- Forests covering an area the same size as Denmark have been lost to fires caused by climate change in the US West over the past 30 years, researchers say
Global warming has caused the area affected by forest fires in the western United States to double over the last 30 years – and the problem will continue to get worse until the trees start to run out, according to new research.
Higher air temperatures dry out vegetation, making it more prone to combust, as witnessed with increasing ferocity in states like California and Oregon.
While some parts of the world will get wetter as the climate warms, fires have been increasing in places like the Amazon, Indonesia and Canada’s boreal forests.
Climate scientists had predicted wildfires would increase in places, but the new study, funded in part by NASA, is one of the first to quantify the effect.
One of the researchers, Professor Park Williams, a bio-climatologist at Columbia University, said: “No matter how hard we try, the fires are going to keep getting bigger, and the reason is really clear.
“Climate is really running the show in terms of what burns. We should be getting ready for bigger fire years than those familiar to previous generations.”
An extra 4.2 million hectares of forest fires – about 16,000 square miles, the same area as Denmark – were estimated to have been caused by human-induced climate change between 1984 and 2015, according to a paper in the journal Proceedings of the National Academy of Sciences.
This increase nearly doubled the area that would have burned if the temperature had not risen, the researchers found.
Eventually the fires will be so extreme that the remaining forests are too fragmented for flames to spread easily between them.
“There’s no hint we’re even getting close to that yet. I’d expect increases to proceed exponentially for at least the next few decades,” Professor Williams said.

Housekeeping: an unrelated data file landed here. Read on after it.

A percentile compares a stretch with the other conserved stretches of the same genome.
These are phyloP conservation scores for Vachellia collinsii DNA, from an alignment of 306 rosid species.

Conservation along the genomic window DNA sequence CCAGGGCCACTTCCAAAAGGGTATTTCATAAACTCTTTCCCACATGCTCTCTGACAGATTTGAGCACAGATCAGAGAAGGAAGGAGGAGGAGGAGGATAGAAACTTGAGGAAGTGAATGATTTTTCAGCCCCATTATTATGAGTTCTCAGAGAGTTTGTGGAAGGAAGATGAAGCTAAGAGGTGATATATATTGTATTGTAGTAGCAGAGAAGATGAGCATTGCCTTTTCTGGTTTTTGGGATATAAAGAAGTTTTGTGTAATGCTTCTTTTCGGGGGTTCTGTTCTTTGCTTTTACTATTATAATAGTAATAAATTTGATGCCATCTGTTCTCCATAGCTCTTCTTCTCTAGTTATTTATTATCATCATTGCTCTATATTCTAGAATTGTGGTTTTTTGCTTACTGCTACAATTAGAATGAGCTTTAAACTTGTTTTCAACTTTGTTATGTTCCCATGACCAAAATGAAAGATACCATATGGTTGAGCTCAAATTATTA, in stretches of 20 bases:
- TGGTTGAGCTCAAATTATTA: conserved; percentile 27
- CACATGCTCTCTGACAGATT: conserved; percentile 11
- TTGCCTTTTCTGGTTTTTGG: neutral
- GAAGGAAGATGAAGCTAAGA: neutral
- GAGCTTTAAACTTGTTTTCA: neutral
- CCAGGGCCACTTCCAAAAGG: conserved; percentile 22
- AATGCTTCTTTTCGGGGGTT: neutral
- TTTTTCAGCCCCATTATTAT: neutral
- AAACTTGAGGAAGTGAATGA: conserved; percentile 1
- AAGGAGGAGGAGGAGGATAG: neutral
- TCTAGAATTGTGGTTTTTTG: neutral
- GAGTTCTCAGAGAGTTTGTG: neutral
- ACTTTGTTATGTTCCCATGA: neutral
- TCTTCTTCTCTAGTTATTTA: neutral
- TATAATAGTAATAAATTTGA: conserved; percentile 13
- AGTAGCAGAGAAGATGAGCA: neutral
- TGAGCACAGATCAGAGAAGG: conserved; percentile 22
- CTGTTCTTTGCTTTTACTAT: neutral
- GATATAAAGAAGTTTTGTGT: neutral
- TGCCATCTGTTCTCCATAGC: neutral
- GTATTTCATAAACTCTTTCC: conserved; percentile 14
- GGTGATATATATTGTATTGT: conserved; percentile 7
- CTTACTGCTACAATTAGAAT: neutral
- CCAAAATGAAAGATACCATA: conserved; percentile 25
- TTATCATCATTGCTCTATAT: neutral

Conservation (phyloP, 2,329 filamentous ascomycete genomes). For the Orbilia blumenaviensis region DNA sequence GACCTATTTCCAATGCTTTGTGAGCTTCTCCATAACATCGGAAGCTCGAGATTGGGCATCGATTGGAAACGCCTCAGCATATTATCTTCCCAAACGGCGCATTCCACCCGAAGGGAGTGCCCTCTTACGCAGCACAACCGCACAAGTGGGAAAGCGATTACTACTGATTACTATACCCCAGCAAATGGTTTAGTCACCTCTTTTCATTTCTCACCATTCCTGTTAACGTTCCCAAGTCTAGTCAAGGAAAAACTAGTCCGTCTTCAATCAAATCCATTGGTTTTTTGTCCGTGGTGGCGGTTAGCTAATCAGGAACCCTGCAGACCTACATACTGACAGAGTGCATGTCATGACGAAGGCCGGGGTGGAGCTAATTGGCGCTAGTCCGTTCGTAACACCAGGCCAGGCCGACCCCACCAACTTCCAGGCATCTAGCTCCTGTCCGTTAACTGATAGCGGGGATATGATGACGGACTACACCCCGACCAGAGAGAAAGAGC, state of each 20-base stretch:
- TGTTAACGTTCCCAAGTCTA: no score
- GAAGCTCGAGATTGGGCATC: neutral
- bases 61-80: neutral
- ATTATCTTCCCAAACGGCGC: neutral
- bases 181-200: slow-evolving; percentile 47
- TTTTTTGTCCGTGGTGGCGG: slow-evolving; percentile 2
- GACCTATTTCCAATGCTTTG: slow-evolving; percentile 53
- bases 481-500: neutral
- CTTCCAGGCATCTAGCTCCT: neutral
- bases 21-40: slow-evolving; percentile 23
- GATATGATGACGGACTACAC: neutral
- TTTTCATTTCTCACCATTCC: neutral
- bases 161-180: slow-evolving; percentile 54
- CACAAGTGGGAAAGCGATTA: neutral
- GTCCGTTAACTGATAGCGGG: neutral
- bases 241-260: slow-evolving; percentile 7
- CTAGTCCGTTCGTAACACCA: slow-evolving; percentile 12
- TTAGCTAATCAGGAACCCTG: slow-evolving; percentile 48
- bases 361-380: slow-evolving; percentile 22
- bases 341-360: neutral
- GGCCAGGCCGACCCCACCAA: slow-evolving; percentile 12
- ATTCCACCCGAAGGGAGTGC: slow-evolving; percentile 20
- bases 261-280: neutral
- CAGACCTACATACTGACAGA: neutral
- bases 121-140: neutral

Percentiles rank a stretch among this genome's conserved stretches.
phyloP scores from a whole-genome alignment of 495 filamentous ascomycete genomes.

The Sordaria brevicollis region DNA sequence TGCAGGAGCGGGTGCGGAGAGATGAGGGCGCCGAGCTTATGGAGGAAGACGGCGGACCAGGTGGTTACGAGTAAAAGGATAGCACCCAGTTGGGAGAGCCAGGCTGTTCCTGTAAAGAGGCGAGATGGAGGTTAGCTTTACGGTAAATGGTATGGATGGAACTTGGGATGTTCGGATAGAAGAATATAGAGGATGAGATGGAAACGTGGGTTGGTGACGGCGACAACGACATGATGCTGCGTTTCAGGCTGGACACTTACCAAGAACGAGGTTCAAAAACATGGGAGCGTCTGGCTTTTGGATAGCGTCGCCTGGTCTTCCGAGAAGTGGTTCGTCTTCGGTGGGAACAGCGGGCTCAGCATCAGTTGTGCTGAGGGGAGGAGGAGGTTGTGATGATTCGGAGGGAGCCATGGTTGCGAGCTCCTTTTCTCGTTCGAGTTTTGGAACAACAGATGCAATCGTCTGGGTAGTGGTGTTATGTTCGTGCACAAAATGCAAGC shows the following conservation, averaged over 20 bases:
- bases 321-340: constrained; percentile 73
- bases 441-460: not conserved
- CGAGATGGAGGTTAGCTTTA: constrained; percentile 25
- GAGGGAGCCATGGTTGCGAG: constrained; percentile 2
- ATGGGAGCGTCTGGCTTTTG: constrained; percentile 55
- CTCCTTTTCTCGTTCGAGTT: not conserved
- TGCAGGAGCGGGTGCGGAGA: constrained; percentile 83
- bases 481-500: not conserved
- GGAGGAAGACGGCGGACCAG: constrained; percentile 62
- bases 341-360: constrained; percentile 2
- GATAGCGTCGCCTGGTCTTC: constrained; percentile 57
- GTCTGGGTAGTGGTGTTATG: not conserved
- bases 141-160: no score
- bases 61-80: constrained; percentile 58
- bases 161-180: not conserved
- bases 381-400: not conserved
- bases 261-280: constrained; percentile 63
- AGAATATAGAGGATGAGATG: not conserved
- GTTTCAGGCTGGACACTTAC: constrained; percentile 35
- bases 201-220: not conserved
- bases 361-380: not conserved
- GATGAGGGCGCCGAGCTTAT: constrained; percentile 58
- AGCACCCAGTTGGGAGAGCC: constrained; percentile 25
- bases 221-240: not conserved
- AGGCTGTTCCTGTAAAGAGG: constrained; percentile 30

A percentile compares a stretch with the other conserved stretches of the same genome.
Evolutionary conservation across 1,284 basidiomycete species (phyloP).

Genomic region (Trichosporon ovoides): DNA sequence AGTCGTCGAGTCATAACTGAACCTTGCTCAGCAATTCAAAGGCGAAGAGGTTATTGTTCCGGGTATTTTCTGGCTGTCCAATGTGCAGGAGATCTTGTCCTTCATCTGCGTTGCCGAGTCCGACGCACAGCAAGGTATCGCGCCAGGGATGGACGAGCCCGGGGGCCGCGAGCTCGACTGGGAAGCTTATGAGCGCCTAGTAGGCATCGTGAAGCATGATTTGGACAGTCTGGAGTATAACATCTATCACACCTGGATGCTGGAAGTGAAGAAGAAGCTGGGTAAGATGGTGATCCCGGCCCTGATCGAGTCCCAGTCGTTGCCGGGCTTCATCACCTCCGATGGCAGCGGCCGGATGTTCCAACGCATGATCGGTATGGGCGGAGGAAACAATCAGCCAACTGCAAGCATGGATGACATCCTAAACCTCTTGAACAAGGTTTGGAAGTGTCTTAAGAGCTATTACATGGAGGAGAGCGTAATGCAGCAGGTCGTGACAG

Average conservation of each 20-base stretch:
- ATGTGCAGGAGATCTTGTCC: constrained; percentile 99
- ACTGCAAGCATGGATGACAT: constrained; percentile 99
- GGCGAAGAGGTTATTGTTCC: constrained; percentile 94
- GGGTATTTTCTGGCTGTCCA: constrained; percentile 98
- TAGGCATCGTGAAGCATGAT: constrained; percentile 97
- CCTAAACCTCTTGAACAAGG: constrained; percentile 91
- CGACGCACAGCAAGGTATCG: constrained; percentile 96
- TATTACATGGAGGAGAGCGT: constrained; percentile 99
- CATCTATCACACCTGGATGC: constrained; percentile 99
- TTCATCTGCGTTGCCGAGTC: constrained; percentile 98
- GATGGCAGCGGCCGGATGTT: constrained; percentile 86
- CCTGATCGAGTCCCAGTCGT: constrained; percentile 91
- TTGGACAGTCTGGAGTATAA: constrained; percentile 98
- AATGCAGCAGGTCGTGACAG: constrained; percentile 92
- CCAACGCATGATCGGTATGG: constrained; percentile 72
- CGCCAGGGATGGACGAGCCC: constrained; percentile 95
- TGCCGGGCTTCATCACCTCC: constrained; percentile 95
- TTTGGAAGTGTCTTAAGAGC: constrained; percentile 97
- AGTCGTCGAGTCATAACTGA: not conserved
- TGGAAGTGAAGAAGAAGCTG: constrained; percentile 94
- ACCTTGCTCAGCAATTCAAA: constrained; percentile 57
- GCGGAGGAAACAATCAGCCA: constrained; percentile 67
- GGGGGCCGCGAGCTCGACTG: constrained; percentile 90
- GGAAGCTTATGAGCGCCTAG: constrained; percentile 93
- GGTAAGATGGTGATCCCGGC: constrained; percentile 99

While the world’s average temperature has risen by one degree Celsius since pre-industrial times, the increase within forests in the US West has been sharper. Since 1970, temperatures have gone up there by 1.5C – and this increase is expected to continue.
Warmer air can hold more moisture, so water is sucked out of plants, dead vegetation and the soil, creating tinder dry conditions.
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Ironically firefighting is another reason for the rise in forest fires. When a blaze is put out, this can have the effect of simply saving dry fuel for another day and a bigger fire.
Last year, the US Government alone spent more than $2.1 billion (£1.7bn) fighting fires.
The researchers said their findings should be taken on board by people living in forested areas.
“It means getting out of fire’s way,” he said. “I’d definitely be worried about living in a forested area with only one road in and one road out,” Professor Williams said.
In May this year, a firestorm devastated parts of Fort McMurray in Alberta, Canada, and the surrounding area, forcing 80,000 people to flee their homes.
Experts said a combination of dry weather, less snow due to melting and record warm temperatures led to conditions that created “perfect kindling.”
Will Ashley-Cantello, chief adviser on forests at WWF-UK, said the research underlined the need to stop using fossil fuels and cutting down forests.
“Forests have always suffered and recovered from fires but it’s clear that these fires are becoming bigger and more common around the world as a result of human activity,” he said.
“We’ve also seen high levels of fire in the Amazon this year, and those in Indonesia are infamous.
“Unless we act this trend will continue, and could act with climate change to form a feedback loop: forest fires feeds climate change, which means more fires.
“We must reduce our climate warming emissions worldwide and mimic natural processes in the way we manage forests. The age of fossil fuels and deforestation has to end now.”
According to Forest Research, an arm of the UK Forestry Commission, the UK “suffers relatively little from forest fires.”
“Nevertheless, they do occur, especially in areas where grass pasture, heathland occur in close proximity,” it says on its website.
“Fire is almost certain to become an increasing factor affecting the condition and longevity of some woods and forest areas in sensitive areas, and climate change is likely to be a contributory factor.”
Source: Ian Johnston, Independent